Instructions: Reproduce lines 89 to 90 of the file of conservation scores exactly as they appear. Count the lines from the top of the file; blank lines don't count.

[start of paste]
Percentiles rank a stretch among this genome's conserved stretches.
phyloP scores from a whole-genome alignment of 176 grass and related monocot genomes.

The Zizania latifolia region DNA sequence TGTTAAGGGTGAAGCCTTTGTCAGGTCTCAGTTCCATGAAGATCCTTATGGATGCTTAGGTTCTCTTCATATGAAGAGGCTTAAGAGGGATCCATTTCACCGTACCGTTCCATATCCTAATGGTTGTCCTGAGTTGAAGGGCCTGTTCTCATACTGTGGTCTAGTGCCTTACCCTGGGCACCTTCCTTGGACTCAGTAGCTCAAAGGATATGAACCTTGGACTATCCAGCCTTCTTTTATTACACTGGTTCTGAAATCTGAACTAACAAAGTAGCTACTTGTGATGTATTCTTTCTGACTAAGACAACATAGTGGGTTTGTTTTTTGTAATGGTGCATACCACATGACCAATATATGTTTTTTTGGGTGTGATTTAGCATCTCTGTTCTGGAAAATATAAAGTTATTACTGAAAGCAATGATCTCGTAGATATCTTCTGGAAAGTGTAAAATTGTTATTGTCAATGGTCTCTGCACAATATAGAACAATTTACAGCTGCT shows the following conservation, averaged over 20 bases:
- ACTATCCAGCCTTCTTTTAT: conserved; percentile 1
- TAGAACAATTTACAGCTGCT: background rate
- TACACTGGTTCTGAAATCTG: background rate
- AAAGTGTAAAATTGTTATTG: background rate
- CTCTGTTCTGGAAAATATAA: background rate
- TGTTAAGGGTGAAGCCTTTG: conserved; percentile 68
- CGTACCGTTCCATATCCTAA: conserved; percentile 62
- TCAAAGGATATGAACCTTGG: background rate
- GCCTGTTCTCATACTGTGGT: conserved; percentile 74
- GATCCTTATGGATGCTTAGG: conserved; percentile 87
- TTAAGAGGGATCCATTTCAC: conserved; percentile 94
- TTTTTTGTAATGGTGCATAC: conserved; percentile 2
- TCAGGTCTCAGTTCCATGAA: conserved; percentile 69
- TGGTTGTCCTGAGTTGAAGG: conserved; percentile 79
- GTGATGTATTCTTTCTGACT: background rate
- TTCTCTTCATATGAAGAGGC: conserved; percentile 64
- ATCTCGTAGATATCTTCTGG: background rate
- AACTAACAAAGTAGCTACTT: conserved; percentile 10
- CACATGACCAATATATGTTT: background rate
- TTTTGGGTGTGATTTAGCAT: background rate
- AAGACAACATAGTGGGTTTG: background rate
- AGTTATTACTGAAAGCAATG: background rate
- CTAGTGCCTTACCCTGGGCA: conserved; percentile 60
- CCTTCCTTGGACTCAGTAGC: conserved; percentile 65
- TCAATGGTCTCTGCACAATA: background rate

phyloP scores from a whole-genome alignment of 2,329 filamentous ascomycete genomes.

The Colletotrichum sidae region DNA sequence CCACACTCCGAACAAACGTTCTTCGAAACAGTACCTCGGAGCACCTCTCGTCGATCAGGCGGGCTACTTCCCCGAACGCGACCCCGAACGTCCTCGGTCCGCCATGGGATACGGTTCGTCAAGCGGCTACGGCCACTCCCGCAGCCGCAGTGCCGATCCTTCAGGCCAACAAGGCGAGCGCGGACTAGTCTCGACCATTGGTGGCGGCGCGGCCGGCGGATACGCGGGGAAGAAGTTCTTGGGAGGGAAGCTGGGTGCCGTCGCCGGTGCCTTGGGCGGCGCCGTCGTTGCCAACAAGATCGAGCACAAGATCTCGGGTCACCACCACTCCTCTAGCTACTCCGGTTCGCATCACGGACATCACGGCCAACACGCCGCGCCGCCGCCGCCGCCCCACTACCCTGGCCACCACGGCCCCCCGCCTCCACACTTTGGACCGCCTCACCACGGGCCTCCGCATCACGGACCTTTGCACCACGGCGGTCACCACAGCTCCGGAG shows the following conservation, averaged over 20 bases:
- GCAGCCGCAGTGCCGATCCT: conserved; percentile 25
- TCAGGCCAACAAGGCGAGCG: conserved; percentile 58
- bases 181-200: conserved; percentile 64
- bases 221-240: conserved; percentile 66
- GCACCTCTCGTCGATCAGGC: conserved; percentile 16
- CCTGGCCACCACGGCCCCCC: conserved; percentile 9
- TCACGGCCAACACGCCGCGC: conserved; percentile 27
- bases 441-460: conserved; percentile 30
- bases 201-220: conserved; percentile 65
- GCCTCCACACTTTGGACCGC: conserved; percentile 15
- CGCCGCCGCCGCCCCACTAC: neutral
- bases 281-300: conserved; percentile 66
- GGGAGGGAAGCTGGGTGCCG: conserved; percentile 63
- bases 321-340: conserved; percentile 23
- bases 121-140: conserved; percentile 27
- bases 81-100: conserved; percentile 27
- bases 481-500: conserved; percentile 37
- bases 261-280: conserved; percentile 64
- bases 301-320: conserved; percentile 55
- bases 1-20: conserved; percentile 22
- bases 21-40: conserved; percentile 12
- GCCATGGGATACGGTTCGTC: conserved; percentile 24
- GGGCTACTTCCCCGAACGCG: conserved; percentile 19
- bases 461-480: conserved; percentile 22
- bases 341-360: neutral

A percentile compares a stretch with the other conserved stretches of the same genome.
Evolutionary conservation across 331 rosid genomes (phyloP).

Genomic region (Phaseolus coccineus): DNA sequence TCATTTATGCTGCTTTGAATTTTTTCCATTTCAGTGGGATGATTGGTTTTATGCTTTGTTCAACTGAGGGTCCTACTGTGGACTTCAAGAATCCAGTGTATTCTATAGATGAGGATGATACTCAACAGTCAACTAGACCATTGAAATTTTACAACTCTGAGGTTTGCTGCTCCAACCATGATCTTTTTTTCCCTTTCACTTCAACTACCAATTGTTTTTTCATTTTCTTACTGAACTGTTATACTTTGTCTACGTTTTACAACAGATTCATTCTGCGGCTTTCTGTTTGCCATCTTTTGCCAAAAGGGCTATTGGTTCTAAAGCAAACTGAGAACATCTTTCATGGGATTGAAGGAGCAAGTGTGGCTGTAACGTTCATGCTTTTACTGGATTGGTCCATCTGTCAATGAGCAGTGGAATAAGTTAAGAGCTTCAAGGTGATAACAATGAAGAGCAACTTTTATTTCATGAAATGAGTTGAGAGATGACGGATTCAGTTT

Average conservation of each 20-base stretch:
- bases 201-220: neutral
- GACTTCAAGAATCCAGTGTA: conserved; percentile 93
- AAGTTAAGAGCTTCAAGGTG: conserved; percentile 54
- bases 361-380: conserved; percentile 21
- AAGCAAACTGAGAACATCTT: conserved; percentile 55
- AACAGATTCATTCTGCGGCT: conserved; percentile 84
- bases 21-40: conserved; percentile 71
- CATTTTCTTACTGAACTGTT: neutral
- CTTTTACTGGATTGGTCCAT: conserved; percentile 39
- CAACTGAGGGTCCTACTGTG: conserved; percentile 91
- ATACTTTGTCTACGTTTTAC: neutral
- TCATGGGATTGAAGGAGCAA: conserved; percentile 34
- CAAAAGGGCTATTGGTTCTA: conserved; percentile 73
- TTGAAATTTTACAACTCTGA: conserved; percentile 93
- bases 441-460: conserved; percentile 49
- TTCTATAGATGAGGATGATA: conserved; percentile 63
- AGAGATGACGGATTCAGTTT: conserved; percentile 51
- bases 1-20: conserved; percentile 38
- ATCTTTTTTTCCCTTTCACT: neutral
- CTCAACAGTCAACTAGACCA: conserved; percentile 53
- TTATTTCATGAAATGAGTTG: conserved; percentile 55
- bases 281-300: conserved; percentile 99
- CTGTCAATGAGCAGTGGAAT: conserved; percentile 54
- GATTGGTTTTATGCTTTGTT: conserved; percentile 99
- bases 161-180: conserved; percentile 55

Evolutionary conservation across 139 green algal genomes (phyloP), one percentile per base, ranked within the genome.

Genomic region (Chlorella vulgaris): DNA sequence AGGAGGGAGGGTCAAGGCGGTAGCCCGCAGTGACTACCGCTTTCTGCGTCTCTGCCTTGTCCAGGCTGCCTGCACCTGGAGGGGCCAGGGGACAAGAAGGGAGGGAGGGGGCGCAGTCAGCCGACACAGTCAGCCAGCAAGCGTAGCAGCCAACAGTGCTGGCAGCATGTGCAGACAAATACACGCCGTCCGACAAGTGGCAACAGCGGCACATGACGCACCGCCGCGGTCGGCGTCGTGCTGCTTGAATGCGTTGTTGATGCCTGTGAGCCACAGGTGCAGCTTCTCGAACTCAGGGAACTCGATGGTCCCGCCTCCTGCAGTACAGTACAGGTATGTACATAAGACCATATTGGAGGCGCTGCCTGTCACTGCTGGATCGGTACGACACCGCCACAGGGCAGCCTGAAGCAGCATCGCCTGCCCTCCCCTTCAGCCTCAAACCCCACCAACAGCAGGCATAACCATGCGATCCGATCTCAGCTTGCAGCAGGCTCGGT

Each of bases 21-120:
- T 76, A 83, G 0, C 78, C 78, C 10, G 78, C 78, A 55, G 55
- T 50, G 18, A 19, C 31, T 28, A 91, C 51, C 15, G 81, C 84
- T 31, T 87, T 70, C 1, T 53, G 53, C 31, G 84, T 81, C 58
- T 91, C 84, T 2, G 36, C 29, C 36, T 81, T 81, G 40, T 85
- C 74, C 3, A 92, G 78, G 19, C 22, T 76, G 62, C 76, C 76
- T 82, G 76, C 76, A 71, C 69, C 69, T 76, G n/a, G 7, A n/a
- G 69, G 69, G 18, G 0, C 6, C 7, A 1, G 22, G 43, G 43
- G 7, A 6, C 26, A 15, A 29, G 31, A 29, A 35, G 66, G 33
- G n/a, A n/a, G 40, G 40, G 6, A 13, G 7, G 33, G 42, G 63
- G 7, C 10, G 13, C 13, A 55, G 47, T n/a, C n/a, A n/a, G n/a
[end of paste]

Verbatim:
- T 50, G 18, A 19, C 31, T 28, A 91, C 51, C 15, G 81, C 84
- T 31, T 87, T 70, C 1, T 53, G 53, C 31, G 84, T 81, C 58